Economic Order Quantity - EOQ, Exempt Commodities, E-Business

 

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Detailed terminology list , in pdf form, will soon be available

 

 

 

Early Purchasing Involvement (EPI)
A practice involving supply management professionals in a new product development process from its inception

Early Supplier Involvement (ESI)
A practice that brings together one or more selected suppliers with a buyer's product design team early in the product development process

E-Business
A means of doing business that uses electronic technologies such as EDI, Internet, Web based supply chain integration to the benefit of an organisation. It's also known as E-commerce

Economic Indicators
Activities that change relative to the economy

Economic Order Quantity - EOQ
A deterministic model that minimizes total acquisition and inventory carrying cost. Popularly it is known as EOQ

Economies of Scale
The reduction in average unit costs experienced as an orgnisation's volume increases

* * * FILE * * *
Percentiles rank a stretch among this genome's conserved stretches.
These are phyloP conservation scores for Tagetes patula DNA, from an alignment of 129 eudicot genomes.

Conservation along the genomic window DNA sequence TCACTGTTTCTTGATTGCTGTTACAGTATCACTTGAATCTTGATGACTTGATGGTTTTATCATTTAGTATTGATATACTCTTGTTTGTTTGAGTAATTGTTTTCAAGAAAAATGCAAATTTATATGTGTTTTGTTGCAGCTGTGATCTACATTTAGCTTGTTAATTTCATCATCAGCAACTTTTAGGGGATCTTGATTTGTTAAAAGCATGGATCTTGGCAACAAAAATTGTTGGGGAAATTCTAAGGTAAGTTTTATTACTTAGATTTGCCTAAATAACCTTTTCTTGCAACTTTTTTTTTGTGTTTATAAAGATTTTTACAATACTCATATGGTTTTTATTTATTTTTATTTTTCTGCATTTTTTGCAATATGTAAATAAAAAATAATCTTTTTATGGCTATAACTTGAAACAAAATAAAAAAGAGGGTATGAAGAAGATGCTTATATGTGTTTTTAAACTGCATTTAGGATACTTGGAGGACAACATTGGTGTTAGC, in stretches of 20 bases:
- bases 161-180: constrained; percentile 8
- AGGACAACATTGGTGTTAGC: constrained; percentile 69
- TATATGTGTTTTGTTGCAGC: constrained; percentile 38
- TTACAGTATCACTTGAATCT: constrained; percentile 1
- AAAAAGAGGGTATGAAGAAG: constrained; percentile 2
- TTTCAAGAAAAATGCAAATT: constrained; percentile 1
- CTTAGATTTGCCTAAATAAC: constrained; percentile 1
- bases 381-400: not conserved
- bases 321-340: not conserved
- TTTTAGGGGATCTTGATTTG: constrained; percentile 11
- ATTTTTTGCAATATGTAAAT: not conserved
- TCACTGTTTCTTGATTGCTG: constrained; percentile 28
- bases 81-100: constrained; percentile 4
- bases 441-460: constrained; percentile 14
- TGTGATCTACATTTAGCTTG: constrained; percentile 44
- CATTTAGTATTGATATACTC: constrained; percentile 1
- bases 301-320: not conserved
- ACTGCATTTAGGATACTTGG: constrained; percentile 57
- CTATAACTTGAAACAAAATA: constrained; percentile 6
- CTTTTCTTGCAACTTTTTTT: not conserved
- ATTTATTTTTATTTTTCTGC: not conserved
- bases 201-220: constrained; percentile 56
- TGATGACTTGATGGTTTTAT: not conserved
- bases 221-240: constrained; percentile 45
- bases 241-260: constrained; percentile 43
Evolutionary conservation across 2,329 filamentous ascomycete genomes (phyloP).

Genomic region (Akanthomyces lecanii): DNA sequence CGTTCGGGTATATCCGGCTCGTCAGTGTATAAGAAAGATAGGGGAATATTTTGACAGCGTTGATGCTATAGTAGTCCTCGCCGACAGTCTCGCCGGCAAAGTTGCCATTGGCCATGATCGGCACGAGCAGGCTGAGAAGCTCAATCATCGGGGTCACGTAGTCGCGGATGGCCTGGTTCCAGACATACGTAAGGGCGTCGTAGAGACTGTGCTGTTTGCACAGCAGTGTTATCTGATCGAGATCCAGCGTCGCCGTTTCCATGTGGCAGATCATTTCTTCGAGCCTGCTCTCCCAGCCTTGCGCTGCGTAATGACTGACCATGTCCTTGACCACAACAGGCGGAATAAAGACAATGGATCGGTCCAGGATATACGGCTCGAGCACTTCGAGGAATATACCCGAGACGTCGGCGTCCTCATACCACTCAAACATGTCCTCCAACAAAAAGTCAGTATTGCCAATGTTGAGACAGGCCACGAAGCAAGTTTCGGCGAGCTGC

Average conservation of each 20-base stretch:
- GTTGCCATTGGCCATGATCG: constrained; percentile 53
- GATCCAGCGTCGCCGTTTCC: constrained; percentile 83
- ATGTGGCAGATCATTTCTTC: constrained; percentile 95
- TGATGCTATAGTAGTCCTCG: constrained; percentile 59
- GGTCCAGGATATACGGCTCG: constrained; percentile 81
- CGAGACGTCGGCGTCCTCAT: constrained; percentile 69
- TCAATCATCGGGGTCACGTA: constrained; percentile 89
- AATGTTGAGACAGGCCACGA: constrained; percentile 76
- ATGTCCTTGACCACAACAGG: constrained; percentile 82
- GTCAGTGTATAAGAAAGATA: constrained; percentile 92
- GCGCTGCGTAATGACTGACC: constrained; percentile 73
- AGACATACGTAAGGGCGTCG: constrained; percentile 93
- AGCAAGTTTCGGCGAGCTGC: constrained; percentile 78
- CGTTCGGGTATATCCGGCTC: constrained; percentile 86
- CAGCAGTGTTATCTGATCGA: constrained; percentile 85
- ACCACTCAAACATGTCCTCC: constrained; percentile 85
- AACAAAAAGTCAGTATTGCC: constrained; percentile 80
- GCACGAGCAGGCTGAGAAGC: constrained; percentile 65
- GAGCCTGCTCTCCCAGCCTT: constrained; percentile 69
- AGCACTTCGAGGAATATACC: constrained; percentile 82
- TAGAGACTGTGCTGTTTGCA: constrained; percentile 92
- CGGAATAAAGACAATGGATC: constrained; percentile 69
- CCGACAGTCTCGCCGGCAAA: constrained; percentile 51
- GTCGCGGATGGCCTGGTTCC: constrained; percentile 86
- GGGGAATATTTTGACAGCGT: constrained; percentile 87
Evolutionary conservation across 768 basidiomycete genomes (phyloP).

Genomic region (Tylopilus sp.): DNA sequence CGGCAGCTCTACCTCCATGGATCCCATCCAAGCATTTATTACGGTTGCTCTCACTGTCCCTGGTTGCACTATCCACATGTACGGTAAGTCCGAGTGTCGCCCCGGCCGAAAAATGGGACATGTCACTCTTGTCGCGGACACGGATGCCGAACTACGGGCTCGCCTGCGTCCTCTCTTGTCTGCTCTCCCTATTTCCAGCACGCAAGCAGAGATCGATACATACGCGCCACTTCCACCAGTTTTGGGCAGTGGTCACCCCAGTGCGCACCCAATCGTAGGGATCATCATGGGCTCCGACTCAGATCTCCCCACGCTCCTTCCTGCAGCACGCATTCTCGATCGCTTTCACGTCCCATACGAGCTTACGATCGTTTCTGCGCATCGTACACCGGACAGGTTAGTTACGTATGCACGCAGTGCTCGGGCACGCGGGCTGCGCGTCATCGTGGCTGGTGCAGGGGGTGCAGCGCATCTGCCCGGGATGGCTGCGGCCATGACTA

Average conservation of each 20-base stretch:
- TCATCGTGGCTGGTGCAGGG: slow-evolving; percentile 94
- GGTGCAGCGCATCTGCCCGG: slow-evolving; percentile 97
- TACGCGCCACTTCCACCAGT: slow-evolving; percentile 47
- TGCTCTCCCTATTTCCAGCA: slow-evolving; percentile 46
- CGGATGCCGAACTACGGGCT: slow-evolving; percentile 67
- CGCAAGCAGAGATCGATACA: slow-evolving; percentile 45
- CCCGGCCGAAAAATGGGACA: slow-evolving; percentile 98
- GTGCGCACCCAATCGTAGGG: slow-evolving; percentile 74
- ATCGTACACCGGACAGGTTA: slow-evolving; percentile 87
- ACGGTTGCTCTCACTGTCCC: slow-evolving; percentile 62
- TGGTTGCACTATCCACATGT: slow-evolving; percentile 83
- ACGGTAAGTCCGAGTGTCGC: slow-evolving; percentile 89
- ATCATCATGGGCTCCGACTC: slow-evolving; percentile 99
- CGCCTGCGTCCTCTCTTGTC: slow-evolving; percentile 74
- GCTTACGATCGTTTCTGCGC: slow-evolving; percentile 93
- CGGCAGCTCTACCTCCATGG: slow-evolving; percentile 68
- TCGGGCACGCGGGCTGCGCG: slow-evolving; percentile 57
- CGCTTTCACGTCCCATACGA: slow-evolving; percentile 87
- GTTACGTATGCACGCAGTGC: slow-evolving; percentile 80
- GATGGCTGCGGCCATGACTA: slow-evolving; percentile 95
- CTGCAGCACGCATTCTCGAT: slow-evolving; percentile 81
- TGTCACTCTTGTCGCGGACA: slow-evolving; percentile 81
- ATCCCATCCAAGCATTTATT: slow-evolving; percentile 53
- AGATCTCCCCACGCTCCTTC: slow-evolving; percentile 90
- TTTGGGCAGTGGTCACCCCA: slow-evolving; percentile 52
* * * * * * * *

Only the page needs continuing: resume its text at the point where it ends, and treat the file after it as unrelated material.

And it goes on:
Electronic Commerce
Utilization of technology of the computer , including such tools as EDI, the internet, intranets , Extranets to do commercial transaction

Electronic Data Interchange
Popularly known as EDI it's computer to computer exchange of business information in a standard format. Transaction documents are transmitted electronically from purchaser's computer to the seller's computer

Electronic Fund Transfer
The electronic transmission of funds from one party, usually the Purchaser to other party, usually the Supplier. The transfer is often done through internet using credit card

Electronic Requisitions
Purchase requisitions / Indents generated and transmitted by computer, replacing paper forms

eMarketplace
A place to conduct e-commerce where sellers and purchasers meet on the net. It is used for purchasing , auctioning etc.

Embargo
A government's total ban on trade with a specific country

Enterprise